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To transform the food culture at Duke and strengthen local food systems while providing duke community members with valuable skills and heightening environmental consciousness.

Project Mission

We will create a garden that is:

  • Educational: experiential learning through connection with the land and hands on teaching
  • Sustainable: utilization of organic practices and life-cycle analysis
  • Inovative: knowledge creation through new irrigation, composting, and gardening practices
  • Collaborative: Engaging Trinity and Pratt, undergraduates, graduates and staff


  • Food production: vegetable, fruit and berry harvests for volunteers and the Freeman Center
  • Layout: aesthetically captivating layout designed by landscape architect team to attract interest
  • Composting: separate worm and bin composting to demonstrate and test different technologies
  • Water collection: A 440 gallon concrete storage system for a sustainable water source
  • Irrigation: a low maintenance, water efficient drip irrigation system
  • Shed: A 96 square foot shed for tool storage and a water catchment surface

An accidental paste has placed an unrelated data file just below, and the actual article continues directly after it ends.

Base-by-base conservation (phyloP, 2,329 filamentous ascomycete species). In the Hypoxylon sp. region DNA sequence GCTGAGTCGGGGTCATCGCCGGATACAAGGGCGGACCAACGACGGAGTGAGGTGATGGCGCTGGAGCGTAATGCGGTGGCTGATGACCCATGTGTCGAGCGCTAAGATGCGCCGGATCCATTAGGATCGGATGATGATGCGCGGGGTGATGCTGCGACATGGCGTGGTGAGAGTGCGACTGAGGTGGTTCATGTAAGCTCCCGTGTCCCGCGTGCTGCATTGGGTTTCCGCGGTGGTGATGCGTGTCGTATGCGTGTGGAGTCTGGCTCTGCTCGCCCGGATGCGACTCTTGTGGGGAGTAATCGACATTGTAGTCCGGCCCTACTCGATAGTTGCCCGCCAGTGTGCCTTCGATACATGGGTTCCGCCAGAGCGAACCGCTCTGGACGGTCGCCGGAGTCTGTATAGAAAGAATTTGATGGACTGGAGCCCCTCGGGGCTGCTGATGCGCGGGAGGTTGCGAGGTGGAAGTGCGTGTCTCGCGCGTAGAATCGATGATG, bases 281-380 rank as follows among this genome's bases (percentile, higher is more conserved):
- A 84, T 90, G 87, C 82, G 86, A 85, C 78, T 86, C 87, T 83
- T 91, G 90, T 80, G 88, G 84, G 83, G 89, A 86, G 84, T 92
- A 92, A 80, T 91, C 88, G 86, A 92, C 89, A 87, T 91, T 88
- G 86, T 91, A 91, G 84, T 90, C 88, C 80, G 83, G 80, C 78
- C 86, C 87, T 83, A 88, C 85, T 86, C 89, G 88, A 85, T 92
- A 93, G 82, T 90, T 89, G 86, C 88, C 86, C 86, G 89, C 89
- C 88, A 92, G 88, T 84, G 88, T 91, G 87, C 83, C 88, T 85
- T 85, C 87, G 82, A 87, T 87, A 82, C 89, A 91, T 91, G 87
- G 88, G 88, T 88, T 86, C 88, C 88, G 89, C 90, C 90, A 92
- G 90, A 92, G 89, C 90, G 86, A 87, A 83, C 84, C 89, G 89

Project Outcomes - Incremental Gains and Marginal Benefits

Primary Objective: A Duke food culture that engages and appreciates the complete cycle of food production

  1. Education: Duke students gain gardening skills that they will use for the rest or their lives
  2. Education: Unmet academic interest in agriculture and horticulture is fulfilled
  3. Sustainable: Environmental impacts of food transport and conventional farming are diminished
  4. Sustainable: Underutilized resources like land and gardening skills will be employed
  5. Innovation: Group and individual projects on promising ideas drive knowledge creation
  6. Collaboration: Testing and teaching location for Duke groups implementing solutions abroad
  7. Collaboration: Duke Smart Home expanded to engage ecosystem and food sustainability
  8. Collaboration: Partnership with the Freeman Center to provide fresh food for Henry's Place
  9. Collaboration: Manuel work strengthens sense of community among diverse stakeholders

Project Deliverables by semester's end (05/01/09)

  • Water, composing, shed and layout construction is completed
  • A 3,500 square feet plot of land is planted, growing and maintained
  • All materials for the maintenance of the garden through the end of 2009 are procured
  • Sustainable arrangements for summer labor and future funding needs are arranged

Project Funding Needs

$3,000-$11,500 (see budget documents)

Key Stakeholders and Partners

Duke SmartHome, Duke Recycles, Students for Sustainable Living, Freeman Center, SEEDS, Engineers without Borders, Farm Hand, Divinity School, Duke Gardens, Duke Sustainability Office

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